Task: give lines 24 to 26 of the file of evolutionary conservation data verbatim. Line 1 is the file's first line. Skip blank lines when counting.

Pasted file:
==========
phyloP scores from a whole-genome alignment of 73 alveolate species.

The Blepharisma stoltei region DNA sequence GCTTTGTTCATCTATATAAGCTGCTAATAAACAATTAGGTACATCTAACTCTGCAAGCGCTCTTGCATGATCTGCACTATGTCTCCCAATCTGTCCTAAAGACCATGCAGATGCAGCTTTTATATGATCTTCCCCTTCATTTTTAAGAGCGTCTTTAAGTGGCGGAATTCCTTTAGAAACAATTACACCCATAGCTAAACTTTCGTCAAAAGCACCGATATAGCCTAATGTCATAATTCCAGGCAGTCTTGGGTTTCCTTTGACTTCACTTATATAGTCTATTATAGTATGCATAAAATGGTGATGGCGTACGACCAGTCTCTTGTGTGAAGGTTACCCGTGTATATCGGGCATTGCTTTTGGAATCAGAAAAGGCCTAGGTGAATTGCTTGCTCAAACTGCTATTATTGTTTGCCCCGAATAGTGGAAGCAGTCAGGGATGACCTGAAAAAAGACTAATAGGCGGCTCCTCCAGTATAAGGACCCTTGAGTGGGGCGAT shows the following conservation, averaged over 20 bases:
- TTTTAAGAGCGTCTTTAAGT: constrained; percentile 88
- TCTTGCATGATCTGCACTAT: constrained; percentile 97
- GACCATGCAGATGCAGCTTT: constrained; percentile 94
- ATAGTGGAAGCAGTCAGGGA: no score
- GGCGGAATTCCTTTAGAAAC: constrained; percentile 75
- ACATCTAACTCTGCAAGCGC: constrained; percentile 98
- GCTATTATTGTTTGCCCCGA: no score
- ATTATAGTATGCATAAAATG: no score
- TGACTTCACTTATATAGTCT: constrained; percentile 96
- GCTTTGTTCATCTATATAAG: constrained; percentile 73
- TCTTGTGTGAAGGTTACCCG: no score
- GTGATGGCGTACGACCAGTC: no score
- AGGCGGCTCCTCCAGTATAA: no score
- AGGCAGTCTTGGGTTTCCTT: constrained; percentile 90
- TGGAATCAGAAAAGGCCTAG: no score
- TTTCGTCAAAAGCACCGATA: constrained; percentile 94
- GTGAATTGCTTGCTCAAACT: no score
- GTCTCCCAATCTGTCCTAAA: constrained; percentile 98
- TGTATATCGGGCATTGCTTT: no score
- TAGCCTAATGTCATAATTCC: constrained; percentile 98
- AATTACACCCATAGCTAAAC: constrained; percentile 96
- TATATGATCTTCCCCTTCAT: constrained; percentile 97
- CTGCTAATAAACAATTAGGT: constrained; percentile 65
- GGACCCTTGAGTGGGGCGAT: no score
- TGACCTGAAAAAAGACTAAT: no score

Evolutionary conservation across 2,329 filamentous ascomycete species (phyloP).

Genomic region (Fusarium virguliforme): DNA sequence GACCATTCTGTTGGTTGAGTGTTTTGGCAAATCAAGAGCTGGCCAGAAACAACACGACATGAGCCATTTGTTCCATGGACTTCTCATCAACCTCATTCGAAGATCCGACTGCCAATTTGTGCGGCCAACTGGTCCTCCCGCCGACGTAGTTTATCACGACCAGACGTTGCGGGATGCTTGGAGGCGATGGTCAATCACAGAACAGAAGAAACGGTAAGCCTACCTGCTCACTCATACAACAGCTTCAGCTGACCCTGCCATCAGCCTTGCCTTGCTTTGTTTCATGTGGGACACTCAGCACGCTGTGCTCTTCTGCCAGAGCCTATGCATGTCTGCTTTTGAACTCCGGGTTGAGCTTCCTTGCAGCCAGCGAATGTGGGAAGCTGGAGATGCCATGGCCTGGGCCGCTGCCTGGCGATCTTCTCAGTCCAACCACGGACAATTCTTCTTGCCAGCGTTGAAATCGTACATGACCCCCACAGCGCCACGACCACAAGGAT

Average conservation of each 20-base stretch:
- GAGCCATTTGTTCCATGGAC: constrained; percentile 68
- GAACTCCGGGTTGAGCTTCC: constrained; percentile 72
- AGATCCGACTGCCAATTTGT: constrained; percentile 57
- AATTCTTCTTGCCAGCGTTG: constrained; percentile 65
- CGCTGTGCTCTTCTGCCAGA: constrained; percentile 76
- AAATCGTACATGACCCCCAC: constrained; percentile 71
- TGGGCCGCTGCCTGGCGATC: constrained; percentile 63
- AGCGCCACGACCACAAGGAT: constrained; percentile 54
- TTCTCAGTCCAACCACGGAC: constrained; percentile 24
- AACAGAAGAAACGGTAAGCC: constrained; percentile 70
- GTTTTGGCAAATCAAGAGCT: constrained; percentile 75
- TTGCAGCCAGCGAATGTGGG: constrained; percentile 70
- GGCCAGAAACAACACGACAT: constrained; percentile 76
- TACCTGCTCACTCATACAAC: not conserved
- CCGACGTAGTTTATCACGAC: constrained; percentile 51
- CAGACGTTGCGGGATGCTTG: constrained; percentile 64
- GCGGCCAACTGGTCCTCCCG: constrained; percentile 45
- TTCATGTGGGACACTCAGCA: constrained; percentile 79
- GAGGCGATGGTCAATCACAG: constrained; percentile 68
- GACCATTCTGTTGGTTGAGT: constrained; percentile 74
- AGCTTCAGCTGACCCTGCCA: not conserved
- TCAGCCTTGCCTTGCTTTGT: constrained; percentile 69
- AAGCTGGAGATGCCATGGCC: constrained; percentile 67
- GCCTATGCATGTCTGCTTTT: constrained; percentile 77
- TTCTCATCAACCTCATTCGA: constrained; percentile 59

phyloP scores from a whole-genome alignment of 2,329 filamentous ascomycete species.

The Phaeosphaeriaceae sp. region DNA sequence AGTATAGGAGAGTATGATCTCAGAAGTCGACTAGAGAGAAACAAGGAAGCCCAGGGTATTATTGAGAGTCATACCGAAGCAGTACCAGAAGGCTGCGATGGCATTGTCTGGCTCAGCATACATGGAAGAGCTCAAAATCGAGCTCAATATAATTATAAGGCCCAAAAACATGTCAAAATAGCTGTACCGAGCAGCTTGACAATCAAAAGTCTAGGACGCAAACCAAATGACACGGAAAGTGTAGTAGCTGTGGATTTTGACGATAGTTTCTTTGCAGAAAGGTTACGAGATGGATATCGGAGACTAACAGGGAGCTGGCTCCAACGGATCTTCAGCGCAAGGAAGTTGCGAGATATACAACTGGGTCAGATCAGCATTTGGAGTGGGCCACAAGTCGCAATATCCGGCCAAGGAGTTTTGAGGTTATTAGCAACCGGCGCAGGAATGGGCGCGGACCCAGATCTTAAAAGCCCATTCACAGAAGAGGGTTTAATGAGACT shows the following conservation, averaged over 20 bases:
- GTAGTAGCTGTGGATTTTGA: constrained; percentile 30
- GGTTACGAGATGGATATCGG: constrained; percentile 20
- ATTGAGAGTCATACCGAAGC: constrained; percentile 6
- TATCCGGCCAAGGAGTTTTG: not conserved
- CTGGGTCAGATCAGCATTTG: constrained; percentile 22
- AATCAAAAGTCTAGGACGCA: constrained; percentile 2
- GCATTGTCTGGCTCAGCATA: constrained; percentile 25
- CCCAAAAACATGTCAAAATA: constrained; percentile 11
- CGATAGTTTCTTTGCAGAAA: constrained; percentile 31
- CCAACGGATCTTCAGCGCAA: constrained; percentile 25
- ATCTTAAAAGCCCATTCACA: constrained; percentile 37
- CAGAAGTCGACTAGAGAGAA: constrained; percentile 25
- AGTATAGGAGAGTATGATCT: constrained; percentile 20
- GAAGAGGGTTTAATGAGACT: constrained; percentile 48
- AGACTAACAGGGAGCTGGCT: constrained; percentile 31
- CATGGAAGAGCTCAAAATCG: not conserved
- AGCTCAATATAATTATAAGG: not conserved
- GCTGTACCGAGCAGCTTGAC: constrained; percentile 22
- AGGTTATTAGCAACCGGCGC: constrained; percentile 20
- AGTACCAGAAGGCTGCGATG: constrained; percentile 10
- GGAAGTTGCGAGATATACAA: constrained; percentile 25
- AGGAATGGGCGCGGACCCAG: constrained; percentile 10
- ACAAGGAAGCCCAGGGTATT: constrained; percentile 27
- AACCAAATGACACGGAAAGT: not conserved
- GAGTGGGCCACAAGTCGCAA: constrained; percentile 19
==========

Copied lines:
- TATATGATCTTCCCCTTCAT: constrained; percentile 97
- CTGCTAATAAACAATTAGGT: constrained; percentile 65
- GGACCCTTGAGTGGGGCGAT: no score